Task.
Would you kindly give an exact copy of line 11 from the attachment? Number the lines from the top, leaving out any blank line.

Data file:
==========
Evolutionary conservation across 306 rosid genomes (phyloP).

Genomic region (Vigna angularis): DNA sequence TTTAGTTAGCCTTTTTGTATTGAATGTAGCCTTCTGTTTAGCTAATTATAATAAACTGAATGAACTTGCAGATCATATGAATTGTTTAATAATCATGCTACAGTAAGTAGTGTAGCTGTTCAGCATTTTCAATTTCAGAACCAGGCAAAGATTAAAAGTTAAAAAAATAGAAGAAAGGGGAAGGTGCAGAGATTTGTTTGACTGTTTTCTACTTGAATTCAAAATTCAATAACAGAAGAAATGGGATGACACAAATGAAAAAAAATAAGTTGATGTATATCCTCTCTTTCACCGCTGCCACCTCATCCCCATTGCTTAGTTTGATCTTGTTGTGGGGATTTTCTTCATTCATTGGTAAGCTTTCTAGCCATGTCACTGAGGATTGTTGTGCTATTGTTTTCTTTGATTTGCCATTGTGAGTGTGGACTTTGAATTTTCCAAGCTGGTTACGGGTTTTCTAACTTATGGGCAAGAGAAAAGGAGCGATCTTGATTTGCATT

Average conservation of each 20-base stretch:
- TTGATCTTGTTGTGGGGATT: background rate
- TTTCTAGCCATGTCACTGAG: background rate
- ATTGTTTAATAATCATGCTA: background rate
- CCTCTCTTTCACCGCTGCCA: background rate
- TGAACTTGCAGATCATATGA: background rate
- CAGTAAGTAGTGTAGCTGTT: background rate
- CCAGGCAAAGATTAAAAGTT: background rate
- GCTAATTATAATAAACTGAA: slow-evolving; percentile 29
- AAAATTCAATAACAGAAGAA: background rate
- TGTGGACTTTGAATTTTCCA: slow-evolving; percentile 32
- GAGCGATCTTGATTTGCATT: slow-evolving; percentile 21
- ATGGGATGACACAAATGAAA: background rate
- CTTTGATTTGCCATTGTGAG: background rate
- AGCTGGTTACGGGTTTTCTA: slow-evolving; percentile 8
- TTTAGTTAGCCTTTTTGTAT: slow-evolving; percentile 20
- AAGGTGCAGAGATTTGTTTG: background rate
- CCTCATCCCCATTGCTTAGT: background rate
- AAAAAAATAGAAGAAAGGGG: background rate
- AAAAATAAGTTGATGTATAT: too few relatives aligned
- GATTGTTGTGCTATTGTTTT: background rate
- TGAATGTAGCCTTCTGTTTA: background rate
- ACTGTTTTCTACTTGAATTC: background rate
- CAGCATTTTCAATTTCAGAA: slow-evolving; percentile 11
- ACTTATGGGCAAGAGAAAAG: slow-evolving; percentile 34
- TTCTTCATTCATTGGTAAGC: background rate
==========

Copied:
- GCTAATTATAATAAACTGAA: slow-evolving; percentile 29